ST. PAUL -- The Minnesota Supreme Court heard oral arguments Monday in a case that "will have broader implications" for Beltrami County and Red Lake Nation, according to a statement from the county attorney's office.

The case is focused on a DWI arrest that took place in Red Lake Nation in 2017. The defendant, 59-year-old Randy Thompson, had 13 prior DWIs when he was pulled over. He was transferred out of Red Lake Nation and was subsequently sentenced in a Beltrami County court to five years in prison.

Thompson is arguing that since the Red Lake police officer who arrested him was not licensed by the state of Minnesota, "the evidence should be suppressed and his conviction should be overturned," according to the release.

Beltrami County Attorney David Hanson argued that as a sovereign nation, Red Lake authorities have the right to evict people from the tribal nation's borders who disturb the peace.

"If you rule in favor of the appellant, what does that mean? That means there's a place in Minnesota where non Indians can go drive drunk at will without any repercussion of the law," Hanson told the court's seven judges.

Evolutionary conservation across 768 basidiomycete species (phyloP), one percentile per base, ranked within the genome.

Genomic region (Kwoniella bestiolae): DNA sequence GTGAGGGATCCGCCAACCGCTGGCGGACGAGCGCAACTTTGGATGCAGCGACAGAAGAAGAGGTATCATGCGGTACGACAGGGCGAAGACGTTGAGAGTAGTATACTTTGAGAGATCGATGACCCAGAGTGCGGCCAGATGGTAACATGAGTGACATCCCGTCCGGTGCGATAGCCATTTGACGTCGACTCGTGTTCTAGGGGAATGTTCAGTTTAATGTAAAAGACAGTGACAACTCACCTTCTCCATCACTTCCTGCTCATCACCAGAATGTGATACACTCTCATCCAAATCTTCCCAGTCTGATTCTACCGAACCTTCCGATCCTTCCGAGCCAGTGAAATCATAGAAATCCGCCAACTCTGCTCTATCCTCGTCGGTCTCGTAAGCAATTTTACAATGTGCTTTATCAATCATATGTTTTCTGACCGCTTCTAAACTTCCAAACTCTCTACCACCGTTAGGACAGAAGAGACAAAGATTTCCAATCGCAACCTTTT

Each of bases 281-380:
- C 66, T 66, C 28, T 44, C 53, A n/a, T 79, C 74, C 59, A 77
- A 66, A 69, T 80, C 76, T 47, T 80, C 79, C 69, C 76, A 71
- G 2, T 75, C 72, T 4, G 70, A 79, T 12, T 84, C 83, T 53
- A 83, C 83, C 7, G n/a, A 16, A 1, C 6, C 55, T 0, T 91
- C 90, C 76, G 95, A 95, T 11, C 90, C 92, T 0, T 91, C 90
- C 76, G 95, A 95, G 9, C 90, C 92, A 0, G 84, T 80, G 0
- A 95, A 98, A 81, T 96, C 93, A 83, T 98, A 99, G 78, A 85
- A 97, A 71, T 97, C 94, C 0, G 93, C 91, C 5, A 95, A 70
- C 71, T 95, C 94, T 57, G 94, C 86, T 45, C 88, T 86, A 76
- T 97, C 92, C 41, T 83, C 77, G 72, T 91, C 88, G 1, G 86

Thompson was not a member of Red Lake Nation. When he was arrested, the tribal officer transported him to the reservation border and handed him over to the Beltrami County Sheriff's Office, the release said.

Once Thompson was convicted, he took the case to the Court of Appeals. According to the Supreme Court's summary of the case, the court of appeals found that the tribal officer had "inherent authority to detain Thompson and transfer custody to local law enforcement authorities for criminal prosecution." The Supreme Court is expected to issue a decision on the matter in the coming weeks.

Hanson's oral argument before the Supreme Court can be seen here.